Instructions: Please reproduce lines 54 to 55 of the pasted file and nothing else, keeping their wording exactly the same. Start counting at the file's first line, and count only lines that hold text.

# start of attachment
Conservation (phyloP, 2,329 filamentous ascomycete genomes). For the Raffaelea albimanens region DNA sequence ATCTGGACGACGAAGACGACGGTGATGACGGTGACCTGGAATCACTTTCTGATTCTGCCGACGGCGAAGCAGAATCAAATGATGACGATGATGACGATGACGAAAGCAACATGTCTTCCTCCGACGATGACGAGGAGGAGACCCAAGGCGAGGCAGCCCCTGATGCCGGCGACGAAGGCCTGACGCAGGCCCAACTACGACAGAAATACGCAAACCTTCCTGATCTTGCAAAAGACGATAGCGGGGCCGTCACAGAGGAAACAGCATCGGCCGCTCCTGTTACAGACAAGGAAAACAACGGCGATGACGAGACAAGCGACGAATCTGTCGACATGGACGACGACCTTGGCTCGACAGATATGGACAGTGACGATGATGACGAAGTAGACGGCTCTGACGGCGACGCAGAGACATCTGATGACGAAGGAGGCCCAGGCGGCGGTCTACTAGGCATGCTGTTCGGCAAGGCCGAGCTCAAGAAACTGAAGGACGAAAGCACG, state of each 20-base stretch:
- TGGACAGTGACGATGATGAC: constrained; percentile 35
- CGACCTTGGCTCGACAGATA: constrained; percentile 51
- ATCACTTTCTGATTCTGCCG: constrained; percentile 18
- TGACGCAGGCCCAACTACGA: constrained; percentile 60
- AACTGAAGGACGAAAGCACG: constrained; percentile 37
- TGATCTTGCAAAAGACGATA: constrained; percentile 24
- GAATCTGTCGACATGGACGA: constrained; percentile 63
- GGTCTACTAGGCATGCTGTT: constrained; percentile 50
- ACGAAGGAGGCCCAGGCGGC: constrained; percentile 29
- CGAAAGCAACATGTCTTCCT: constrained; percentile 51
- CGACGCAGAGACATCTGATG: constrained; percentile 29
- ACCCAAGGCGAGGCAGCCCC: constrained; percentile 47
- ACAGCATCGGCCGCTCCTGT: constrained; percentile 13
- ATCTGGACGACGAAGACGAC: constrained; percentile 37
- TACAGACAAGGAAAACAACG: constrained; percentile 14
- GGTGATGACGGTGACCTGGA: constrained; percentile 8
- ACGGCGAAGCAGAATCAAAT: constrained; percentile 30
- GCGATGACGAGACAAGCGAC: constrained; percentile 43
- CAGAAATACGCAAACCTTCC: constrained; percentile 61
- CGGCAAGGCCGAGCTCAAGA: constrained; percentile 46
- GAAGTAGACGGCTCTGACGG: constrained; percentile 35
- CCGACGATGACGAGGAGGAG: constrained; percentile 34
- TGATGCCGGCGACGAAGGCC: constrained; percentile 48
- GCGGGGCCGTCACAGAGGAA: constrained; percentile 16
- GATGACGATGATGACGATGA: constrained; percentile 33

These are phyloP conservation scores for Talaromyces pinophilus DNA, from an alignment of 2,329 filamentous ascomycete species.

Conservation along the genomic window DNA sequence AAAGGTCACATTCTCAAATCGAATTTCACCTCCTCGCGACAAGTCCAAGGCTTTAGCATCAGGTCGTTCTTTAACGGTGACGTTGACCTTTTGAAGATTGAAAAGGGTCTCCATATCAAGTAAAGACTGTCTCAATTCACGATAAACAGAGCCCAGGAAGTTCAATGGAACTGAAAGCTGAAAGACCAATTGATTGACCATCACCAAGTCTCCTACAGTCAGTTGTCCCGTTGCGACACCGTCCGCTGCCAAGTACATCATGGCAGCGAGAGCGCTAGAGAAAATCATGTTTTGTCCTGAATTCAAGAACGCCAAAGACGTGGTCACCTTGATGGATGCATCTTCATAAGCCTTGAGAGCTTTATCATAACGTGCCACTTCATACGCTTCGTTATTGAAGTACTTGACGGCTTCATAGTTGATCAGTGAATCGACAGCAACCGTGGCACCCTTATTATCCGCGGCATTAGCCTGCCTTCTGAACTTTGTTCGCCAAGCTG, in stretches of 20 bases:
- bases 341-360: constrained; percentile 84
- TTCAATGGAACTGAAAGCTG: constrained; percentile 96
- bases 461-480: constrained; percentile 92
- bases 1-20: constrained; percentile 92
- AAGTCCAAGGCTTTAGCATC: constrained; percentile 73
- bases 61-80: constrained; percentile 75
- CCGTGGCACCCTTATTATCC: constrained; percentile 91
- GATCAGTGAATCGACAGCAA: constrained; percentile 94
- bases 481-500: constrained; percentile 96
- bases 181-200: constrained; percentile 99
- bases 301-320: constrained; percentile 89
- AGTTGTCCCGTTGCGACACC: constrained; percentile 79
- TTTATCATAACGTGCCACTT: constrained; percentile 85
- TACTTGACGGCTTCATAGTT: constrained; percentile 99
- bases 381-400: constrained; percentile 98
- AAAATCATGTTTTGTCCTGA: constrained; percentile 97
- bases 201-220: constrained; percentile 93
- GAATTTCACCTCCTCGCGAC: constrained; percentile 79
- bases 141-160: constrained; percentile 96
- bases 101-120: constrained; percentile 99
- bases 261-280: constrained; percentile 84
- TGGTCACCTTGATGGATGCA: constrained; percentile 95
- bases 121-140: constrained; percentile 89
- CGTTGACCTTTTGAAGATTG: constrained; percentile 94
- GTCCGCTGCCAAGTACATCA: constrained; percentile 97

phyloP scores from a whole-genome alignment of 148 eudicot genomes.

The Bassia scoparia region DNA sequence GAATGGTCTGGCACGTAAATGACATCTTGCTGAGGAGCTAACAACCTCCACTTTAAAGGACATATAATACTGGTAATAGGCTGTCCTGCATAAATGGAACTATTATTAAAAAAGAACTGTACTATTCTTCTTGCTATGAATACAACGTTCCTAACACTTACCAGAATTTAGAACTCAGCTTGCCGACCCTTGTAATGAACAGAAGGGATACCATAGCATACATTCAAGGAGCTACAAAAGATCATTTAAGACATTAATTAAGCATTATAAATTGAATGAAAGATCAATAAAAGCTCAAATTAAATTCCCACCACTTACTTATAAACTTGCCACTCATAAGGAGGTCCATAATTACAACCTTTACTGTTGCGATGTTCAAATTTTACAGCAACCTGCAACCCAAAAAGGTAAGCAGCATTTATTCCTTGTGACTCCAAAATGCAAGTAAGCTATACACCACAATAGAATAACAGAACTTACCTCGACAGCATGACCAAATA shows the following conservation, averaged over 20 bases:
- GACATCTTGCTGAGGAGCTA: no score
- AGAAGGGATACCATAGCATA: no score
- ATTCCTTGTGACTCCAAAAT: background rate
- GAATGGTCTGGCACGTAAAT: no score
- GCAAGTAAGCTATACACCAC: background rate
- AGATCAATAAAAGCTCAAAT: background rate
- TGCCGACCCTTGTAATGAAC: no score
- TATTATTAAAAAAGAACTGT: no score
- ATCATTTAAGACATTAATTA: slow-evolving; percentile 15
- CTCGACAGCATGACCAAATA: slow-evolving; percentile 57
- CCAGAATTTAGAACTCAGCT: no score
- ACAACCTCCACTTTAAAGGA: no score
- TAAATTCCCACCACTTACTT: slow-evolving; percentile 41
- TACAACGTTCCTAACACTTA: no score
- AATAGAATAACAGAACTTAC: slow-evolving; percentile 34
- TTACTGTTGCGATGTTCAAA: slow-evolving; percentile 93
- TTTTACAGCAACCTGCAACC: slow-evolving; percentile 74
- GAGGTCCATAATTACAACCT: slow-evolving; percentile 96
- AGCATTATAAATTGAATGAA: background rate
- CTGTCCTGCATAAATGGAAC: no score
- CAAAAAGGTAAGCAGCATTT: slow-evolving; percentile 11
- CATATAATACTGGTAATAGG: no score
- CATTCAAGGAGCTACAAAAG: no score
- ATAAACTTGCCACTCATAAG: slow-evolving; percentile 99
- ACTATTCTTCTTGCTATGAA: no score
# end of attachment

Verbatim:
phyloP scores from a whole-genome alignment of 148 eudicot genomes.

The Bassia scoparia region DNA sequence GAATGGTCTGGCACGTAAATGACATCTTGCTGAGGAGCTAACAACCTCCACTTTAAAGGACATATAATACTGGTAATAGGCTGTCCTGCATAAATGGAACTATTATTAAAAAAGAACTGTACTATTCTTCTTGCTATGAATACAACGTTCCTAACACTTACCAGAATTTAGAACTCAGCTTGCCGACCCTTGTAATGAACAGAAGGGATACCATAGCATACATTCAAGGAGCTACAAAAGATCATTTAAGACATTAATTAAGCATTATAAATTGAATGAAAGATCAATAAAAGCTCAAATTAAATTCCCACCACTTACTTATAAACTTGCCACTCATAAGGAGGTCCATAATTACAACCTTTACTGTTGCGATGTTCAAATTTTACAGCAACCTGCAACCCAAAAAGGTAAGCAGCATTTATTCCTTGTGACTCCAAAATGCAAGTAAGCTATACACCACAATAGAATAACAGAACTTACCTCGACAGCATGACCAAATA shows the following conservation, averaged over 20 bases: